5 Smart Ways to Use Your Tax Refund

If you were one of the 27.3 million taxpayers who filed their federal income tax returns by early February, you’re probably expecting a nice, big refund check from Uncle Sam. The IRS says that as of February 7, 2014, the average tax refund check is $3,317, up 4.6% compared to the same time a year ago.

That’s a lot of dough. And unfortunately, it’s easy to squander a windfall like that. Some people will waste their tax refunds by splurging on something frivolous. Others will simply fritter their tax money away little by little.

To avoid such mistakes, plan ahead to handle your tax refund wisely.

Here are five smart ways to use your tax refund check.

RELATED: Score a Big Tax Refund with the Earned Income Credit

1. Pump up your emergency fund

How much do you have sitting in your emergency savings account right now? Probably not a lot, according to a February 2014 survey from Bankrate.com, which showed that 28% of Americans have more credit card debt today than they have in a savings fund. Only 51% of Americans have more emergency savings than credit card debt, the lowest percentage since Bankrate begin tracking the topic in 2011.

So you could use your tax refund check to replenish any funds you ended up using over the year. Or, if you already have some cash stashed away, you could just build up your existing nest egg so you have more money available in the event of unforeseen events.

2. Pay down credit card bills

Do you have some large credit card balances that just never seem to go down? If you’ve only been making the minimum payment on these accounts for a while, use some or all of your tax refund check to pay down a good chunk of debt.

Reducing your debt load can improve your credit and also lower your monthly payment obligations.

3. Get help from a financial pro

Numerous studies have shown that wealthy people usually have financial advisors to provide economic guidance, investing advice and overall financial planning.

Among struggling populations, however, too many people balk at getting financial help because they feel it’s “too expensive.” Many cash-strapped people think: “Well, of course the rich have financial help. They can afford it.”

I don’t buy the argument that the rich only get financial help once their bank accounts are plentiful. I would argue that one of the reasons many wealthy people got that way is because they had good strategic counsel along the way. In other words, having quality financial advisors is one factor that helped wealthy individuals to achieve financial success.

The IRS says that as of February 7, 2014, the average tax refund check is $3,317, up 4.6% compared to the same time a year ago. Unfortunately, it’s easy to squander a windfall like that.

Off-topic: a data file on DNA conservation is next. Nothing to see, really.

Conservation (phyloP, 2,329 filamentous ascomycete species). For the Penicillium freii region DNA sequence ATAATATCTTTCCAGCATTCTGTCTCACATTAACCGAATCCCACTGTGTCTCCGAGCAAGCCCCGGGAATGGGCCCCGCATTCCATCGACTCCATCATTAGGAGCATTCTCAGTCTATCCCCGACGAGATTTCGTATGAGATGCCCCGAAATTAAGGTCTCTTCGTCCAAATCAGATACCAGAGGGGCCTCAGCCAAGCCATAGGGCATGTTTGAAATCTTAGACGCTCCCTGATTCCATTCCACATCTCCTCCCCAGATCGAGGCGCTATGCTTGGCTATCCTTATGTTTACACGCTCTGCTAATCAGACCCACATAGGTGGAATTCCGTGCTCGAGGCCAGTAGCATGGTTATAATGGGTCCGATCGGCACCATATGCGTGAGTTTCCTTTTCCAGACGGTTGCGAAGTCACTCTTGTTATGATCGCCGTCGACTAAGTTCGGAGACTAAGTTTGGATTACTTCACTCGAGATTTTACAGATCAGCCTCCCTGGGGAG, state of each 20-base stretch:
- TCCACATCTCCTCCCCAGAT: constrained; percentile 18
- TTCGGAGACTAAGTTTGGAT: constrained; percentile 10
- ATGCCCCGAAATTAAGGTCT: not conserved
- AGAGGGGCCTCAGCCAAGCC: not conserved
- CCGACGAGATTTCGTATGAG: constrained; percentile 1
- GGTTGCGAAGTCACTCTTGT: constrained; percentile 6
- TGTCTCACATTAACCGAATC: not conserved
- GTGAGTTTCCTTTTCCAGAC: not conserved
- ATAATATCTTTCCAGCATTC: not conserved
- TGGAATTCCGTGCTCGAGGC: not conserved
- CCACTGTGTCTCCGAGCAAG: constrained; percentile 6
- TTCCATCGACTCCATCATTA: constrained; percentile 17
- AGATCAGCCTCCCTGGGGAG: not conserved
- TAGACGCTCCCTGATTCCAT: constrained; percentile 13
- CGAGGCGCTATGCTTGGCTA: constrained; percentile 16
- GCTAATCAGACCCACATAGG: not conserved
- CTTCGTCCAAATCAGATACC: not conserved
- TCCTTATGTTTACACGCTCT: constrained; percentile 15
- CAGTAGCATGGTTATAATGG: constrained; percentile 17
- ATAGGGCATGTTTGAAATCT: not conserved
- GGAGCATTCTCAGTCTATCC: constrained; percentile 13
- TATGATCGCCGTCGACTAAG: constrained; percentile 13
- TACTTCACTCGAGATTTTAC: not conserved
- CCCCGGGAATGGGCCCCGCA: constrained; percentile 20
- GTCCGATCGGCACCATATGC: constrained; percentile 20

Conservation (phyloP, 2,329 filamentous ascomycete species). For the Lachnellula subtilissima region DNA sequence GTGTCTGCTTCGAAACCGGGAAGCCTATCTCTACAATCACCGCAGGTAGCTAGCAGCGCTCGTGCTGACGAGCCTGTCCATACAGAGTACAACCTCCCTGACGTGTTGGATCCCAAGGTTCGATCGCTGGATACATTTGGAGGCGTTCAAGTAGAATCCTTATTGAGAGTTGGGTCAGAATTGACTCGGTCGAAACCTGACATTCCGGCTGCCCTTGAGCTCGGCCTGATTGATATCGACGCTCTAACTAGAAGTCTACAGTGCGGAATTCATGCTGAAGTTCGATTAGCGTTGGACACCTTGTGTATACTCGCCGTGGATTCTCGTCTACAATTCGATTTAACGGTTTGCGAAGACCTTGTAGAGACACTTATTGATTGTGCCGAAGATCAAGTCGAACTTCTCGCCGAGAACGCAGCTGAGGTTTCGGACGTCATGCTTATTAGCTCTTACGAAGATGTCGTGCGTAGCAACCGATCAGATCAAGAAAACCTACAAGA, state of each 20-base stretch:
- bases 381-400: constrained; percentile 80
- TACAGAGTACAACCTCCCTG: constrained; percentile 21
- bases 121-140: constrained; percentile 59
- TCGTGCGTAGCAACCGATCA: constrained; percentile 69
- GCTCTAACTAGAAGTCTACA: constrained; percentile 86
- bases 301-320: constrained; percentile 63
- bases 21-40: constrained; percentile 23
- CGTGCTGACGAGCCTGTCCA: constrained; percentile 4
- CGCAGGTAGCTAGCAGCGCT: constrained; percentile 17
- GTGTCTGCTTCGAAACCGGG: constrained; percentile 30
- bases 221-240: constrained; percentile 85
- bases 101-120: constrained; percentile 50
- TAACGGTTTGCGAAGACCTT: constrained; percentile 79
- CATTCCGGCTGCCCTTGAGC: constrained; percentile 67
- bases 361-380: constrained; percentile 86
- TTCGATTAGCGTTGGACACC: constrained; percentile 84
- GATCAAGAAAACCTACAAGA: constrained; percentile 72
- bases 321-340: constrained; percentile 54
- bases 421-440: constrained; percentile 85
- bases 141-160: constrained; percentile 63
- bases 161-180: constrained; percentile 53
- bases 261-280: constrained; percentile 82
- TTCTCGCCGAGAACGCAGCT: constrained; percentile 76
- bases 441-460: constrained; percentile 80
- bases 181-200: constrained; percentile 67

When you look at it this way, you can’t afford not to have financial help. Many professionals offer a free consultation. But even if you have to pay a couple hundred dollars for an hour or so of advice, it will be worth it.

Unfortunately, quality financial guidance isn’t plentiful in the African-American community.

A 2013-2014 study from Prudential, called the African-American Financial Experience, found that only 25% of African-Americans feel that any financial services company has effectively reached out to their community.

Additionally, across all income levels, African-Americans are 13% less likely than the general population to have received contact from a financial advisor, the Prudential survey found.

Even if no financial pro has ever reached out to you, there’s nothing to stop you from initiating contact. Particularly if you’re getting a very large tax refund, say $10,000 or more, you’d be wise to talk to a financial advisor or personal finance specialist about putting together a good budget, creating a financial plan to help you meet your personal goals, or even investing the money if appropriate.

By the way, nearly half (45%) of investors expect to receive a tax refund, and among them, 61% plan to save or invest the money, according to a recent survey of 1,000 investors released by TD Ameritrade.

Among those polled by TD Ameritrade, 21% plan to use the money to pay off debt, 19% plan to spend it on discretionary items, and 18% expect to spend it on necessities.

4. Invest in yourself or your career

Have you been struggling to maintain a healthy weight for a while? Are you striving to build a side business so you can branch out into entrepreneurship in a year or so?

Consider using your tax refund check as an investment for something positive in your life.

Whether it’s hiring a personal trainer or nutritionist, attending a business conference that will help you connect with other professionals in the industry, or even going back to school so you can learn how to run a business, think of ways that you can improve yourself or your career.

Your tax refund check could be just the funds you need to invest in yourself.

5. Make an extra payment on the mortgage, car loan or student loan

Paying down larger loans like your mortgage, a car loan, or college debt can help you reduce your debt repayment period and lighten up your debt load overall.

Making a lump sum payment towards these debts might feel good, but to give your credit score the biggest possible boost, focus on paying down credit card debt first.

Maybe you don’t have any credit card debt, but you do have other big debts. If that’s the case, and if reducing your debt is one of your biggest financial goals for the year, use that tax refund check to get yourself on the fast track to reaching it.

Any of these five strategies will improve overall finances and help you avoid blowing your tax refund in 2014.

Lynnette Khalfani-Cox is a personal finance expert and co-founder of the free financial advice site, AskTheMoneyCoach.com. Follow Lynnette on Twitter @themoneycoach and Google Plus.